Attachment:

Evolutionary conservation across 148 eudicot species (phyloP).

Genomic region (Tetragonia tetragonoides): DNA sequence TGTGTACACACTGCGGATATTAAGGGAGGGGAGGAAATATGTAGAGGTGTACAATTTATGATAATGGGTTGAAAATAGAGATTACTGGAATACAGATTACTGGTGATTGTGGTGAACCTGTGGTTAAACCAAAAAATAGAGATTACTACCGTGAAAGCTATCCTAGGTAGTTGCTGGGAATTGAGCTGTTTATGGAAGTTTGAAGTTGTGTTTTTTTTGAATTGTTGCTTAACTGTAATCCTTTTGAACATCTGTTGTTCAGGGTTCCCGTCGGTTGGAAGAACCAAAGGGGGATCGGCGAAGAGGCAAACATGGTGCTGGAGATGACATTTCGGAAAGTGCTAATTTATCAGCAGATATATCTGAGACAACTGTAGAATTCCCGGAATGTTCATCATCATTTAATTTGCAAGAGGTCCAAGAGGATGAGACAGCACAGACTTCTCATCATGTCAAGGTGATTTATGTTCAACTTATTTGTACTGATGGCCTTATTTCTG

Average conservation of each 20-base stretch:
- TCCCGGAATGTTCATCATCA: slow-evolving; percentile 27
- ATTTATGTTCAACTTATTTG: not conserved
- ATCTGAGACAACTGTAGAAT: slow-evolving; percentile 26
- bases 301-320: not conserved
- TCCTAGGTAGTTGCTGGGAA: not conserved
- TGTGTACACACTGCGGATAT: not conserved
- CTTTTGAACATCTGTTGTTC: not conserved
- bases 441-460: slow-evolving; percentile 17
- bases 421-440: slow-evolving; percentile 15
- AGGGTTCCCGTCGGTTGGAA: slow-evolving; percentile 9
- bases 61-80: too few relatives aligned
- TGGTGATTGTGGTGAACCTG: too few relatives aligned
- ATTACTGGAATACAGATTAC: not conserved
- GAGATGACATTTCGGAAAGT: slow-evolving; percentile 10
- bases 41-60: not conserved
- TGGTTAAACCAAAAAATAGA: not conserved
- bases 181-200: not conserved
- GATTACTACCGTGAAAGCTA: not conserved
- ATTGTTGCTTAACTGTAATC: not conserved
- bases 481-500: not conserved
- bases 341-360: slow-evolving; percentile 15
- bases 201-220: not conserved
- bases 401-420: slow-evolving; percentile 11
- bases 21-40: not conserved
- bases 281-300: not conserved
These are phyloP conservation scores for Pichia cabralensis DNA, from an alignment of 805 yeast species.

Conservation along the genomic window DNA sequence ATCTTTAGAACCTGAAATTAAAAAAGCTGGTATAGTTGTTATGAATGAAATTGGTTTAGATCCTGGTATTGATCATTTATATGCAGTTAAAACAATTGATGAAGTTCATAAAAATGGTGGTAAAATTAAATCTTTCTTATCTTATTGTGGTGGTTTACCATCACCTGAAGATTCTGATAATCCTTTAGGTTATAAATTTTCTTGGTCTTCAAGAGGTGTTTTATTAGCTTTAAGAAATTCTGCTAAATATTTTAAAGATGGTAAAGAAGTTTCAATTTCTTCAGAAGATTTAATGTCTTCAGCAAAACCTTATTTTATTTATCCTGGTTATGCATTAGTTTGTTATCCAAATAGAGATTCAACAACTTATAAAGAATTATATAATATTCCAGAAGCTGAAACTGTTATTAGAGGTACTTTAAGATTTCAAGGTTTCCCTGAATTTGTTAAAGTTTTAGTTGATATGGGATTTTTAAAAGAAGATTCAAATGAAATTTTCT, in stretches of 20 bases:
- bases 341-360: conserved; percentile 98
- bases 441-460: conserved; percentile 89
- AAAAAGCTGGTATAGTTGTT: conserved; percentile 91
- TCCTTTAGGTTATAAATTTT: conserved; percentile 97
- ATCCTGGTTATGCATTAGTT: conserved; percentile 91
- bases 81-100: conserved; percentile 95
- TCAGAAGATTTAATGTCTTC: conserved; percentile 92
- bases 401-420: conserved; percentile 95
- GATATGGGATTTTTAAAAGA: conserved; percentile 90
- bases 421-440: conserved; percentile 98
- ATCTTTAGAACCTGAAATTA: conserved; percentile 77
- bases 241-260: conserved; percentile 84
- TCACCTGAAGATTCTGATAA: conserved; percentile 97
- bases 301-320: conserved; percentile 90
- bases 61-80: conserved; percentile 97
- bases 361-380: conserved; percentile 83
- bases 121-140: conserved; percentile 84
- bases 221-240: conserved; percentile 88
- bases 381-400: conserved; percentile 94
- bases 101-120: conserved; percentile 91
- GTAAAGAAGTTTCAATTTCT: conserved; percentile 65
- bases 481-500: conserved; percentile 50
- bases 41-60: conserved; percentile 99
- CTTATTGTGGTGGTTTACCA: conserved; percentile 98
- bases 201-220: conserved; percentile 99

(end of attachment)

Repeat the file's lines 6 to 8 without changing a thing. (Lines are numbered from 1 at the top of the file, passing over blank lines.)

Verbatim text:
- ATCTGAGACAACTGTAGAAT: slow-evolving; percentile 26
- bases 301-320: not conserved
- TCCTAGGTAGTTGCTGGGAA: not conserved